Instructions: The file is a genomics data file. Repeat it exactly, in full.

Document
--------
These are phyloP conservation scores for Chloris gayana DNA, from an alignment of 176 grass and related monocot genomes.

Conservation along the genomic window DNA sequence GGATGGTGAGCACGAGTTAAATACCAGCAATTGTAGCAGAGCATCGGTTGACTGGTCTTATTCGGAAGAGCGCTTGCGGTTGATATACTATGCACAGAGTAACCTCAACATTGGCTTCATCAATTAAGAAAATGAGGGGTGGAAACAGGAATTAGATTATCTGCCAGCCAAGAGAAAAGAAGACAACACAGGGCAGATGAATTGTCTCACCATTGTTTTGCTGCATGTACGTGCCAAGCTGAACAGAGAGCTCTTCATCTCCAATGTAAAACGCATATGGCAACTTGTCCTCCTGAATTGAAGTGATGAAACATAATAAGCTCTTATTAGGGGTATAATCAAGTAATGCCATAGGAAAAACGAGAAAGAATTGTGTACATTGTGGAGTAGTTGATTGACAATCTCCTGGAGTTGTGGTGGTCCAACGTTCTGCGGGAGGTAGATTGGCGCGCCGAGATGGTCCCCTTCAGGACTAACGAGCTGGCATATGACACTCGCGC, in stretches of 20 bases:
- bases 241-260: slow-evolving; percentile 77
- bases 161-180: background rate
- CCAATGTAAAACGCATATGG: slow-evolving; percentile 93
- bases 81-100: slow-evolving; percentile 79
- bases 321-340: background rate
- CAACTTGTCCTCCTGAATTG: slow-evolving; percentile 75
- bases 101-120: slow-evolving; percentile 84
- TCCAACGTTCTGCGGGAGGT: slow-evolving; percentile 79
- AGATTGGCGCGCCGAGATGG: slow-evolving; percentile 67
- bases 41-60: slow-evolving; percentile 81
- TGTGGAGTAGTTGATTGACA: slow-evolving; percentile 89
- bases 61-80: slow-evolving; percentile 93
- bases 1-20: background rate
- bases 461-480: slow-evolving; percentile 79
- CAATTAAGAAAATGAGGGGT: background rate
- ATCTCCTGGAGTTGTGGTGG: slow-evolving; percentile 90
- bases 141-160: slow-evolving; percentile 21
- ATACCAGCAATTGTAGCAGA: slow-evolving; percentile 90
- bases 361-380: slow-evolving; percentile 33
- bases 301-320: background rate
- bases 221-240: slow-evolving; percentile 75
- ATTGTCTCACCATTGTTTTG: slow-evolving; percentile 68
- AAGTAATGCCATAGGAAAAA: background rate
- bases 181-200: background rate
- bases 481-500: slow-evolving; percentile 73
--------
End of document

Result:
These are phyloP conservation scores for Chloris gayana DNA, from an alignment of 176 grass and related monocot genomes.

Conservation along the genomic window DNA sequence GGATGGTGAGCACGAGTTAAATACCAGCAATTGTAGCAGAGCATCGGTTGACTGGTCTTATTCGGAAGAGCGCTTGCGGTTGATATACTATGCACAGAGTAACCTCAACATTGGCTTCATCAATTAAGAAAATGAGGGGTGGAAACAGGAATTAGATTATCTGCCAGCCAAGAGAAAAGAAGACAACACAGGGCAGATGAATTGTCTCACCATTGTTTTGCTGCATGTACGTGCCAAGCTGAACAGAGAGCTCTTCATCTCCAATGTAAAACGCATATGGCAACTTGTCCTCCTGAATTGAAGTGATGAAACATAATAAGCTCTTATTAGGGGTATAATCAAGTAATGCCATAGGAAAAACGAGAAAGAATTGTGTACATTGTGGAGTAGTTGATTGACAATCTCCTGGAGTTGTGGTGGTCCAACGTTCTGCGGGAGGTAGATTGGCGCGCCGAGATGGTCCCCTTCAGGACTAACGAGCTGGCATATGACACTCGCGC, in stretches of 20 bases:
- bases 241-260: slow-evolving; percentile 77
- bases 161-180: background rate
- CCAATGTAAAACGCATATGG: slow-evolving; percentile 93
- bases 81-100: slow-evolving; percentile 79
- bases 321-340: background rate
- CAACTTGTCCTCCTGAATTG: slow-evolving; percentile 75
- bases 101-120: slow-evolving; percentile 84
- TCCAACGTTCTGCGGGAGGT: slow-evolving; percentile 79
- AGATTGGCGCGCCGAGATGG: slow-evolving; percentile 67
- bases 41-60: slow-evolving; percentile 81
- TGTGGAGTAGTTGATTGACA: slow-evolving; percentile 89
- bases 61-80: slow-evolving; percentile 93
- bases 1-20: background rate
- bases 461-480: slow-evolving; percentile 79
- CAATTAAGAAAATGAGGGGT: background rate
- ATCTCCTGGAGTTGTGGTGG: slow-evolving; percentile 90
- bases 141-160: slow-evolving; percentile 21
- ATACCAGCAATTGTAGCAGA: slow-evolving; percentile 90
- bases 361-380: slow-evolving; percentile 33
- bases 301-320: background rate
- bases 221-240: slow-evolving; percentile 75
- ATTGTCTCACCATTGTTTTG: slow-evolving; percentile 68
- AAGTAATGCCATAGGAAAAA: background rate
- bases 181-200: background rate
- bases 481-500: slow-evolving; percentile 73